Discount prescription cards have been around for a few years now, and many have found relief with them. Offered through government programs, insurance and pharmaceutical companies, some are meant for lower income individuals and others for seniors. But not all are as they seem. On its website, the FTC posted information regarding a discount card scam that targeted seniors. Stating that they were affiliated with either insurance companies or the government, and that these cards would give massive discounts on prescriptions and that some would even be free. They demanded bank account information stating that if seniors did not comply, it could affect their Medicaid benefits. They then withdrew around $300 out of the bank accounts given, with many never receiving their cards.
What to look for
As this website advises, no company is authorized to sell cards for discount prescriptions door-to-door or by the phone. If any company calls you offering a card, chances are they are not legitimate. Cards offered by insurance providers or pharmaceutical companies may be available by calling the companies directly or available to be printed off for free on their website but consumers should always make sure it is offered by the company and not a scammer site posing as them. Some cards may have a minor cost associated with them (similar to a Costco membership) but no legitimate one will ask for a Social Security Number or bank account information. If they do, call the FTC immediately to report them.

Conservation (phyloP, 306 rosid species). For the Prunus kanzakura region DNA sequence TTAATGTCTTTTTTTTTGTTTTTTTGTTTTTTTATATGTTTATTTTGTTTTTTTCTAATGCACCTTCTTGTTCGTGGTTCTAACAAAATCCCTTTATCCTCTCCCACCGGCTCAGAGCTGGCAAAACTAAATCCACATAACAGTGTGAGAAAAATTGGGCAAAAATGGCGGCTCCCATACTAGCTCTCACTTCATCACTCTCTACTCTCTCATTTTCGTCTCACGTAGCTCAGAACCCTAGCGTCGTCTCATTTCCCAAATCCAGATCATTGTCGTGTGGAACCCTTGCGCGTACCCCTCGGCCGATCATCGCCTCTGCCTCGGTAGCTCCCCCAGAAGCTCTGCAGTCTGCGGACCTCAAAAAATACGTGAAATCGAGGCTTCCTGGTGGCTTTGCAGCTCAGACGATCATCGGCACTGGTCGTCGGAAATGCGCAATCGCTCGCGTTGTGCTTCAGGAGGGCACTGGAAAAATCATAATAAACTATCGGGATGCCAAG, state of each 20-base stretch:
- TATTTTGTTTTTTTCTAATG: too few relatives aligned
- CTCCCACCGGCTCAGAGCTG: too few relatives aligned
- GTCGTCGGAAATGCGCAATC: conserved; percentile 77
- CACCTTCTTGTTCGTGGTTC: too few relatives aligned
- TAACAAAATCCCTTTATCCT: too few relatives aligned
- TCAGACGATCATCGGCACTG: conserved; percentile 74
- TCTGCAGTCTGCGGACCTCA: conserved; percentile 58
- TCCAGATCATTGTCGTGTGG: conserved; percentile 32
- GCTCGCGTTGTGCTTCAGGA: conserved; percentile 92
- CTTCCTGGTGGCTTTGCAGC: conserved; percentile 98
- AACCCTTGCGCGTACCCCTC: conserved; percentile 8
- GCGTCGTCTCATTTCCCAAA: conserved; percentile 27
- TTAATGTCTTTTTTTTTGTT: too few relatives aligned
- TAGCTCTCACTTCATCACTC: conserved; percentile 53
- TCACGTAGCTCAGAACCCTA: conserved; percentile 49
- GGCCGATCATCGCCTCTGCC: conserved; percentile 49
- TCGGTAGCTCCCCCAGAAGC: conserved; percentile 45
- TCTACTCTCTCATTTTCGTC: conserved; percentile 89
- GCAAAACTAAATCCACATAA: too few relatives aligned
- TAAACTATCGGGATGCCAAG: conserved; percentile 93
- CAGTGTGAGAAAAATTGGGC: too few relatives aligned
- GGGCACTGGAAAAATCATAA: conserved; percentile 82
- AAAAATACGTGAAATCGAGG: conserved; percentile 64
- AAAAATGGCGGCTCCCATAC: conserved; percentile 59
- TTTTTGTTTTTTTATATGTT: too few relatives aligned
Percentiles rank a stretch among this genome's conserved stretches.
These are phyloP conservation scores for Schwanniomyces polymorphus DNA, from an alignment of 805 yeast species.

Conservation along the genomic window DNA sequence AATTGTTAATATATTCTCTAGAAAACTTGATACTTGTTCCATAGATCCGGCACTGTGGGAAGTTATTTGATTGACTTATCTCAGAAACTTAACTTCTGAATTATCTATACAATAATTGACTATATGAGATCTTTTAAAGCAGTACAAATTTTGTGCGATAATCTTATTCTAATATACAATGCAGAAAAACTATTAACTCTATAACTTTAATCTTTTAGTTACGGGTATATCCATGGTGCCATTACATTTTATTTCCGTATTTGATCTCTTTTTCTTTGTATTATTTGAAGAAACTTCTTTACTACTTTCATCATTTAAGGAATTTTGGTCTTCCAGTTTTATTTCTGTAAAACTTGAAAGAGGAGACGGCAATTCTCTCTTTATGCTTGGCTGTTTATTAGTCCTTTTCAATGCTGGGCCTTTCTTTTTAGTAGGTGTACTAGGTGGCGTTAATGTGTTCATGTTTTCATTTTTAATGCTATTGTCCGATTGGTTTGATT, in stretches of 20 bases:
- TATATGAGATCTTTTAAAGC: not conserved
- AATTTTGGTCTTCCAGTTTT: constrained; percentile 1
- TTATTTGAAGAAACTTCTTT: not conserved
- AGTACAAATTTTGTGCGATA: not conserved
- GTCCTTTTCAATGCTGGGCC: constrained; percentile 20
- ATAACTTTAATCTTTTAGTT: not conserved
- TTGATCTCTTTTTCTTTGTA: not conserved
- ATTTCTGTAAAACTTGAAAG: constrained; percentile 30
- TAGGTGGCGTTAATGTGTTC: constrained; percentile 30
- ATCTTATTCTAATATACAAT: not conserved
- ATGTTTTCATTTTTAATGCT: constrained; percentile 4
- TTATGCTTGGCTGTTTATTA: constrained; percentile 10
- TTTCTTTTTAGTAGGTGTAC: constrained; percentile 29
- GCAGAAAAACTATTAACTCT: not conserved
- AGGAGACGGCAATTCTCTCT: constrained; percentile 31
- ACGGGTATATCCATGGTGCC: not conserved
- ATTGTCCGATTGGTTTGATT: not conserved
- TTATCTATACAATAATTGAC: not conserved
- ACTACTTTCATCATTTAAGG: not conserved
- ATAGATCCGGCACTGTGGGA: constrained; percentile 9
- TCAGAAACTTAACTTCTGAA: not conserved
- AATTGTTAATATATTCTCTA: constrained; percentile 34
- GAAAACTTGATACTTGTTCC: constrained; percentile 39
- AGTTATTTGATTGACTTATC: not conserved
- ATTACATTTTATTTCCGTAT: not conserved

If you are concerned about being at risk of discount prescription card scams or other schemes, there are many things you can do to lower the risk. Above all, trust your gut, but consider the following too:
1) Beware what you share. Don’t give out personal or confidential information with strangers over the phone or at the door. Legitimate companies will often already have the information they need, whether it is for discount prescription cards or other products.
2) Make a few calls. If someone calls you saying they represent the government, your insurance company, or other companies, and something doesn’t seem right, hang up and call the numbers you have for them (they can be found online or via company paperwork).
3) Beware of the hard sell. Scammers work by creating pressure and urgency. If at anytime during their pitch they apply pressure you, back out and give yourself space to think.
Legitimate cards for discount prescriptions can offer consumers valuable discounts and savings on many generic and brand name pharmaceuticals. People can get discounts anywhere from 10-80% but it is important to ensure that the card is genuine. More tips can be found online and many sites such as Snopes and others dedicate themselves to uncovering scams and myths, protecting the consumer. Other resources include many government websites such as the Police, FBI and FTC.
A discount prescription is a great thing that is available to everyone, and its free! But that doesn’t mean that there aren’t people out there trying to take advantage of the program. Do your homework and choose a discount company you can trust.
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